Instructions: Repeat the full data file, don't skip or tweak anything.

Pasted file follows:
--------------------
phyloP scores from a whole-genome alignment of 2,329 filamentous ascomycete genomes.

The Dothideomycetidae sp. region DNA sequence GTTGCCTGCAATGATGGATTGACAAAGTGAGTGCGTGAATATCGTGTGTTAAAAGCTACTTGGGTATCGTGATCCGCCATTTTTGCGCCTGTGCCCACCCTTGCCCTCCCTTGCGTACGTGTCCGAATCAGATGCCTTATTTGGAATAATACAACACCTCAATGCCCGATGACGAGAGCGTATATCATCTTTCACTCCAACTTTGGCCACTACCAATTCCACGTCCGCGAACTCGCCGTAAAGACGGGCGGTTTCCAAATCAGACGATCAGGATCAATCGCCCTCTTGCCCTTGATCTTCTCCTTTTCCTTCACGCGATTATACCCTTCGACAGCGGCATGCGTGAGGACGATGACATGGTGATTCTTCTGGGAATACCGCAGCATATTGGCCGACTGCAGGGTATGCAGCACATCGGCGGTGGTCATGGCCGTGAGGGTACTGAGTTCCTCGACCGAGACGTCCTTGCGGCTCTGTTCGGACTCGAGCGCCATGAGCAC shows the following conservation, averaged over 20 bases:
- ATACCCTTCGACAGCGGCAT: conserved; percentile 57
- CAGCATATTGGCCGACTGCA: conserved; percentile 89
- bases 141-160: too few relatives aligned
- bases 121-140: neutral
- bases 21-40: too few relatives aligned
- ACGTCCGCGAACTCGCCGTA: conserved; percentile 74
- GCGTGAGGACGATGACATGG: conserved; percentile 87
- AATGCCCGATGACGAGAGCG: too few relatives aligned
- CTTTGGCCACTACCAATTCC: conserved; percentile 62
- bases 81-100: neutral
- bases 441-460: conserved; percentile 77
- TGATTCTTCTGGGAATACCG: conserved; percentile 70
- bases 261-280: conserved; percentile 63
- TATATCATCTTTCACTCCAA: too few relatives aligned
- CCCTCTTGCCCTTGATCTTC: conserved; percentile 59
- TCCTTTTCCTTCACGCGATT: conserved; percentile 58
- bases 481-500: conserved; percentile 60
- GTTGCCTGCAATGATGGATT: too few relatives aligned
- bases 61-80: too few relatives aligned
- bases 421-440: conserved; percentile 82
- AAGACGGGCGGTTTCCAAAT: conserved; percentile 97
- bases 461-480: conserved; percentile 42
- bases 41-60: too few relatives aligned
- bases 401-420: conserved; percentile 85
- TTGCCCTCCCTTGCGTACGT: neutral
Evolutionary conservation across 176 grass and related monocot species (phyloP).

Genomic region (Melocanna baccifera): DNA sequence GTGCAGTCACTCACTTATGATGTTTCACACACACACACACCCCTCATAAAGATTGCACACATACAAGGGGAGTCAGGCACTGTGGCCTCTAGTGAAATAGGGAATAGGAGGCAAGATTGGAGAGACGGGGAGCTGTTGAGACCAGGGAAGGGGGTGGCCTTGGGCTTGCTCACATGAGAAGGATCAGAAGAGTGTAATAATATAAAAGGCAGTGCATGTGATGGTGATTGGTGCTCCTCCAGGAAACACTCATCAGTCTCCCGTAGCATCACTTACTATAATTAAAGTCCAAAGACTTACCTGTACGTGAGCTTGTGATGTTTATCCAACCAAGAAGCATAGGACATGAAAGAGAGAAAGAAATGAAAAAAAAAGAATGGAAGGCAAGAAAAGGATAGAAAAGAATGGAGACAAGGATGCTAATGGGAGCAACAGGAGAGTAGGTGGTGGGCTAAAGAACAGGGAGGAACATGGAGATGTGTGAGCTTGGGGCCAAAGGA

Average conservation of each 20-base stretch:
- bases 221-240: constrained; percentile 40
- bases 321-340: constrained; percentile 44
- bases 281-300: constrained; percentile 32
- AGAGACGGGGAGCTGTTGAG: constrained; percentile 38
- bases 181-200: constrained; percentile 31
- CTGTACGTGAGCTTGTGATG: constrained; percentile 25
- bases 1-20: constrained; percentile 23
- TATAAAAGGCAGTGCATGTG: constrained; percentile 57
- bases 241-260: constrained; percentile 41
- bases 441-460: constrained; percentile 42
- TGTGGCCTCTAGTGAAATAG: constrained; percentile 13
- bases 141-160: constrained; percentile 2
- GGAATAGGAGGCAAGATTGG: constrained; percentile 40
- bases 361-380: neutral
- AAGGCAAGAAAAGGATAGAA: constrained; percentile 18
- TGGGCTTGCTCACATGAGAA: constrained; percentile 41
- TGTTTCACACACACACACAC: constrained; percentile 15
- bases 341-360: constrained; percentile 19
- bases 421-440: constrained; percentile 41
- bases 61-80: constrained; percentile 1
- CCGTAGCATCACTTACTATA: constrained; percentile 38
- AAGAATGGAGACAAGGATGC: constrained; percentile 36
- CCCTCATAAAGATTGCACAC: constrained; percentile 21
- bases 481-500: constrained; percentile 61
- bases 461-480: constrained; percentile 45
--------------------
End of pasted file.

phyloP scores from a whole-genome alignment of 2,329 filamentous ascomycete genomes.

The Dothideomycetidae sp. region DNA sequence GTTGCCTGCAATGATGGATTGACAAAGTGAGTGCGTGAATATCGTGTGTTAAAAGCTACTTGGGTATCGTGATCCGCCATTTTTGCGCCTGTGCCCACCCTTGCCCTCCCTTGCGTACGTGTCCGAATCAGATGCCTTATTTGGAATAATACAACACCTCAATGCCCGATGACGAGAGCGTATATCATCTTTCACTCCAACTTTGGCCACTACCAATTCCACGTCCGCGAACTCGCCGTAAAGACGGGCGGTTTCCAAATCAGACGATCAGGATCAATCGCCCTCTTGCCCTTGATCTTCTCCTTTTCCTTCACGCGATTATACCCTTCGACAGCGGCATGCGTGAGGACGATGACATGGTGATTCTTCTGGGAATACCGCAGCATATTGGCCGACTGCAGGGTATGCAGCACATCGGCGGTGGTCATGGCCGTGAGGGTACTGAGTTCCTCGACCGAGACGTCCTTGCGGCTCTGTTCGGACTCGAGCGCCATGAGCAC shows the following conservation, averaged over 20 bases:
- ATACCCTTCGACAGCGGCAT: conserved; percentile 57
- CAGCATATTGGCCGACTGCA: conserved; percentile 89
- bases 141-160: too few relatives aligned
- bases 121-140: neutral
- bases 21-40: too few relatives aligned
- ACGTCCGCGAACTCGCCGTA: conserved; percentile 74
- GCGTGAGGACGATGACATGG: conserved; percentile 87
- AATGCCCGATGACGAGAGCG: too few relatives aligned
- CTTTGGCCACTACCAATTCC: conserved; percentile 62
- bases 81-100: neutral
- bases 441-460: conserved; percentile 77
- TGATTCTTCTGGGAATACCG: conserved; percentile 70
- bases 261-280: conserved; percentile 63
- TATATCATCTTTCACTCCAA: too few relatives aligned
- CCCTCTTGCCCTTGATCTTC: conserved; percentile 59
- TCCTTTTCCTTCACGCGATT: conserved; percentile 58
- bases 481-500: conserved; percentile 60
- GTTGCCTGCAATGATGGATT: too few relatives aligned
- bases 61-80: too few relatives aligned
- bases 421-440: conserved; percentile 82
- AAGACGGGCGGTTTCCAAAT: conserved; percentile 97
- bases 461-480: conserved; percentile 42
- bases 41-60: too few relatives aligned
- bases 401-420: conserved; percentile 85
- TTGCCCTCCCTTGCGTACGT: neutral
Evolutionary conservation across 176 grass and related monocot species (phyloP).

Genomic region (Melocanna baccifera): DNA sequence GTGCAGTCACTCACTTATGATGTTTCACACACACACACACCCCTCATAAAGATTGCACACATACAAGGGGAGTCAGGCACTGTGGCCTCTAGTGAAATAGGGAATAGGAGGCAAGATTGGAGAGACGGGGAGCTGTTGAGACCAGGGAAGGGGGTGGCCTTGGGCTTGCTCACATGAGAAGGATCAGAAGAGTGTAATAATATAAAAGGCAGTGCATGTGATGGTGATTGGTGCTCCTCCAGGAAACACTCATCAGTCTCCCGTAGCATCACTTACTATAATTAAAGTCCAAAGACTTACCTGTACGTGAGCTTGTGATGTTTATCCAACCAAGAAGCATAGGACATGAAAGAGAGAAAGAAATGAAAAAAAAAGAATGGAAGGCAAGAAAAGGATAGAAAAGAATGGAGACAAGGATGCTAATGGGAGCAACAGGAGAGTAGGTGGTGGGCTAAAGAACAGGGAGGAACATGGAGATGTGTGAGCTTGGGGCCAAAGGA

Average conservation of each 20-base stretch:
- bases 221-240: constrained; percentile 40
- bases 321-340: constrained; percentile 44
- bases 281-300: constrained; percentile 32
- AGAGACGGGGAGCTGTTGAG: constrained; percentile 38
- bases 181-200: constrained; percentile 31
- CTGTACGTGAGCTTGTGATG: constrained; percentile 25
- bases 1-20: constrained; percentile 23
- TATAAAAGGCAGTGCATGTG: constrained; percentile 57
- bases 241-260: constrained; percentile 41
- bases 441-460: constrained; percentile 42
- TGTGGCCTCTAGTGAAATAG: constrained; percentile 13
- bases 141-160: constrained; percentile 2
- GGAATAGGAGGCAAGATTGG: constrained; percentile 40
- bases 361-380: neutral
- AAGGCAAGAAAAGGATAGAA: constrained; percentile 18
- TGGGCTTGCTCACATGAGAA: constrained; percentile 41
- TGTTTCACACACACACACAC: constrained; percentile 15
- bases 341-360: constrained; percentile 19
- bases 421-440: constrained; percentile 41
- bases 61-80: constrained; percentile 1
- CCGTAGCATCACTTACTATA: constrained; percentile 38
- AAGAATGGAGACAAGGATGC: constrained; percentile 36
- CCCTCATAAAGATTGCACAC: constrained; percentile 21
- bases 481-500: constrained; percentile 61
- bases 461-480: constrained; percentile 45